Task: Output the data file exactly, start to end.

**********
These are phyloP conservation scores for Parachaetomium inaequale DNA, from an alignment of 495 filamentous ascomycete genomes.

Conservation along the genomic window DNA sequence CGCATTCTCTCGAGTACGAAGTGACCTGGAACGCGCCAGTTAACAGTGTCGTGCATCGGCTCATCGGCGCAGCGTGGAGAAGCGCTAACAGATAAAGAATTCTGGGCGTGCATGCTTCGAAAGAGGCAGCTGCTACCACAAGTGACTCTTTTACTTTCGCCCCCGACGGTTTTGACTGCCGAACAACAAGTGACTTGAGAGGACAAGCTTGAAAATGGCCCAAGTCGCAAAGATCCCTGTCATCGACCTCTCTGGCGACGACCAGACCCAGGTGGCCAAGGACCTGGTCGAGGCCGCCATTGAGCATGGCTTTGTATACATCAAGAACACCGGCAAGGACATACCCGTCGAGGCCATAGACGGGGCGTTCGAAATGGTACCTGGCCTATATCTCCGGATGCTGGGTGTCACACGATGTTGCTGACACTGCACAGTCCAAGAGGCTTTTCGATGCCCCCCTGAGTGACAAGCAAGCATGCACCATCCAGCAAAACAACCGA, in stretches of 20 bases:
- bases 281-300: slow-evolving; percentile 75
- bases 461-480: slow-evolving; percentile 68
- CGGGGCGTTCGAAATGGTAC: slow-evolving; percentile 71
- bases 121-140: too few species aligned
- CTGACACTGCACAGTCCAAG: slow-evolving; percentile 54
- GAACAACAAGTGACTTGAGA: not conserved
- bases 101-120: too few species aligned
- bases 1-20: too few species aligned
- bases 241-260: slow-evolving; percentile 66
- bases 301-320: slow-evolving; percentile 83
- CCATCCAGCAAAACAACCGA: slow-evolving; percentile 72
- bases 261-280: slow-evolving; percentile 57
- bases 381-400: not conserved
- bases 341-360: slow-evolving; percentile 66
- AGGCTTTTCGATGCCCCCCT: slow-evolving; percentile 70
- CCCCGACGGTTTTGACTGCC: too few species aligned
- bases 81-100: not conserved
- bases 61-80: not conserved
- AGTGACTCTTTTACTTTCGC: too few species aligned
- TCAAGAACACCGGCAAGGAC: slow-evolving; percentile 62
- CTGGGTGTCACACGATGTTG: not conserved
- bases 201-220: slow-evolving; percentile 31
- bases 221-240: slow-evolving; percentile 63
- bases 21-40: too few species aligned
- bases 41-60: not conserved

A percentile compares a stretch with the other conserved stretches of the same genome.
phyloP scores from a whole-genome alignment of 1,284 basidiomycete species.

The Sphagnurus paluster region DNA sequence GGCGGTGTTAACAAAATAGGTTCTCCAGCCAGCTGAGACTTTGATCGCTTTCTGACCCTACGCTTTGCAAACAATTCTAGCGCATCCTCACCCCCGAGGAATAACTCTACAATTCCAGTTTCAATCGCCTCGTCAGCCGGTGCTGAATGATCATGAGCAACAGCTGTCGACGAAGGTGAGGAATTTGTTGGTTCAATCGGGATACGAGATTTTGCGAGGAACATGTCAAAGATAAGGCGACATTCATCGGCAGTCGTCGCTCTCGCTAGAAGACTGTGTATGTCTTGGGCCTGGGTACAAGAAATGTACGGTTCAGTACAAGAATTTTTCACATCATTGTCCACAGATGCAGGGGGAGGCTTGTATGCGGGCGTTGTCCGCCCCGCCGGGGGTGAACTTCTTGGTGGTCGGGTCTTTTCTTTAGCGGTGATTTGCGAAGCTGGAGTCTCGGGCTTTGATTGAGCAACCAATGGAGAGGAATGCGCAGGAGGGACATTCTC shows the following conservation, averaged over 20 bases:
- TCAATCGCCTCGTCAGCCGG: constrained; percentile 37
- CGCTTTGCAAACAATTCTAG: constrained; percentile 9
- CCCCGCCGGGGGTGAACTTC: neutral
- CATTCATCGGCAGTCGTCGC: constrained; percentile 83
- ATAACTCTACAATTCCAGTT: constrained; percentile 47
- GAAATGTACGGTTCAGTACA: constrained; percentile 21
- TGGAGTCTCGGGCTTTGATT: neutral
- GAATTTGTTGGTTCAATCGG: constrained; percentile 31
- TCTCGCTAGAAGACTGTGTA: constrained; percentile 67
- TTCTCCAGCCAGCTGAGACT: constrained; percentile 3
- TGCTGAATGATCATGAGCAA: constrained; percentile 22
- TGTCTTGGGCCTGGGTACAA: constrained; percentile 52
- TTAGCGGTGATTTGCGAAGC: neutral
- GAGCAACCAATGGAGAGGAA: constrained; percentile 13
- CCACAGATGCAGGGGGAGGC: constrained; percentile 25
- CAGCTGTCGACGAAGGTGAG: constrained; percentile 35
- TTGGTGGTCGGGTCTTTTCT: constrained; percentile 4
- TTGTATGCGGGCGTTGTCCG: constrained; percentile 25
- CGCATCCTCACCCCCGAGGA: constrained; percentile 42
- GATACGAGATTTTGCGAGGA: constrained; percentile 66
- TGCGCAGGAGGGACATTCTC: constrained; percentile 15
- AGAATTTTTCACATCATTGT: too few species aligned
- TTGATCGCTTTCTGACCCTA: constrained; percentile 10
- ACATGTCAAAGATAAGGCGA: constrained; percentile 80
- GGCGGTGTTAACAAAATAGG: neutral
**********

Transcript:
These are phyloP conservation scores for Parachaetomium inaequale DNA, from an alignment of 495 filamentous ascomycete genomes.

Conservation along the genomic window DNA sequence CGCATTCTCTCGAGTACGAAGTGACCTGGAACGCGCCAGTTAACAGTGTCGTGCATCGGCTCATCGGCGCAGCGTGGAGAAGCGCTAACAGATAAAGAATTCTGGGCGTGCATGCTTCGAAAGAGGCAGCTGCTACCACAAGTGACTCTTTTACTTTCGCCCCCGACGGTTTTGACTGCCGAACAACAAGTGACTTGAGAGGACAAGCTTGAAAATGGCCCAAGTCGCAAAGATCCCTGTCATCGACCTCTCTGGCGACGACCAGACCCAGGTGGCCAAGGACCTGGTCGAGGCCGCCATTGAGCATGGCTTTGTATACATCAAGAACACCGGCAAGGACATACCCGTCGAGGCCATAGACGGGGCGTTCGAAATGGTACCTGGCCTATATCTCCGGATGCTGGGTGTCACACGATGTTGCTGACACTGCACAGTCCAAGAGGCTTTTCGATGCCCCCCTGAGTGACAAGCAAGCATGCACCATCCAGCAAAACAACCGA, in stretches of 20 bases:
- bases 281-300: slow-evolving; percentile 75
- bases 461-480: slow-evolving; percentile 68
- CGGGGCGTTCGAAATGGTAC: slow-evolving; percentile 71
- bases 121-140: too few species aligned
- CTGACACTGCACAGTCCAAG: slow-evolving; percentile 54
- GAACAACAAGTGACTTGAGA: not conserved
- bases 101-120: too few species aligned
- bases 1-20: too few species aligned
- bases 241-260: slow-evolving; percentile 66
- bases 301-320: slow-evolving; percentile 83
- CCATCCAGCAAAACAACCGA: slow-evolving; percentile 72
- bases 261-280: slow-evolving; percentile 57
- bases 381-400: not conserved
- bases 341-360: slow-evolving; percentile 66
- AGGCTTTTCGATGCCCCCCT: slow-evolving; percentile 70
- CCCCGACGGTTTTGACTGCC: too few species aligned
- bases 81-100: not conserved
- bases 61-80: not conserved
- AGTGACTCTTTTACTTTCGC: too few species aligned
- TCAAGAACACCGGCAAGGAC: slow-evolving; percentile 62
- CTGGGTGTCACACGATGTTG: not conserved
- bases 201-220: slow-evolving; percentile 31
- bases 221-240: slow-evolving; percentile 63
- bases 21-40: too few species aligned
- bases 41-60: not conserved

A percentile compares a stretch with the other conserved stretches of the same genome.
phyloP scores from a whole-genome alignment of 1,284 basidiomycete species.

The Sphagnurus paluster region DNA sequence GGCGGTGTTAACAAAATAGGTTCTCCAGCCAGCTGAGACTTTGATCGCTTTCTGACCCTACGCTTTGCAAACAATTCTAGCGCATCCTCACCCCCGAGGAATAACTCTACAATTCCAGTTTCAATCGCCTCGTCAGCCGGTGCTGAATGATCATGAGCAACAGCTGTCGACGAAGGTGAGGAATTTGTTGGTTCAATCGGGATACGAGATTTTGCGAGGAACATGTCAAAGATAAGGCGACATTCATCGGCAGTCGTCGCTCTCGCTAGAAGACTGTGTATGTCTTGGGCCTGGGTACAAGAAATGTACGGTTCAGTACAAGAATTTTTCACATCATTGTCCACAGATGCAGGGGGAGGCTTGTATGCGGGCGTTGTCCGCCCCGCCGGGGGTGAACTTCTTGGTGGTCGGGTCTTTTCTTTAGCGGTGATTTGCGAAGCTGGAGTCTCGGGCTTTGATTGAGCAACCAATGGAGAGGAATGCGCAGGAGGGACATTCTC shows the following conservation, averaged over 20 bases:
- TCAATCGCCTCGTCAGCCGG: constrained; percentile 37
- CGCTTTGCAAACAATTCTAG: constrained; percentile 9
- CCCCGCCGGGGGTGAACTTC: neutral
- CATTCATCGGCAGTCGTCGC: constrained; percentile 83
- ATAACTCTACAATTCCAGTT: constrained; percentile 47
- GAAATGTACGGTTCAGTACA: constrained; percentile 21
- TGGAGTCTCGGGCTTTGATT: neutral
- GAATTTGTTGGTTCAATCGG: constrained; percentile 31
- TCTCGCTAGAAGACTGTGTA: constrained; percentile 67
- TTCTCCAGCCAGCTGAGACT: constrained; percentile 3
- TGCTGAATGATCATGAGCAA: constrained; percentile 22
- TGTCTTGGGCCTGGGTACAA: constrained; percentile 52
- TTAGCGGTGATTTGCGAAGC: neutral
- GAGCAACCAATGGAGAGGAA: constrained; percentile 13
- CCACAGATGCAGGGGGAGGC: constrained; percentile 25
- CAGCTGTCGACGAAGGTGAG: constrained; percentile 35
- TTGGTGGTCGGGTCTTTTCT: constrained; percentile 4
- TTGTATGCGGGCGTTGTCCG: constrained; percentile 25
- CGCATCCTCACCCCCGAGGA: constrained; percentile 42
- GATACGAGATTTTGCGAGGA: constrained; percentile 66
- TGCGCAGGAGGGACATTCTC: constrained; percentile 15
- AGAATTTTTCACATCATTGT: too few species aligned
- TTGATCGCTTTCTGACCCTA: constrained; percentile 10
- ACATGTCAAAGATAAGGCGA: constrained; percentile 80
- GGCGGTGTTAACAAAATAGG: neutral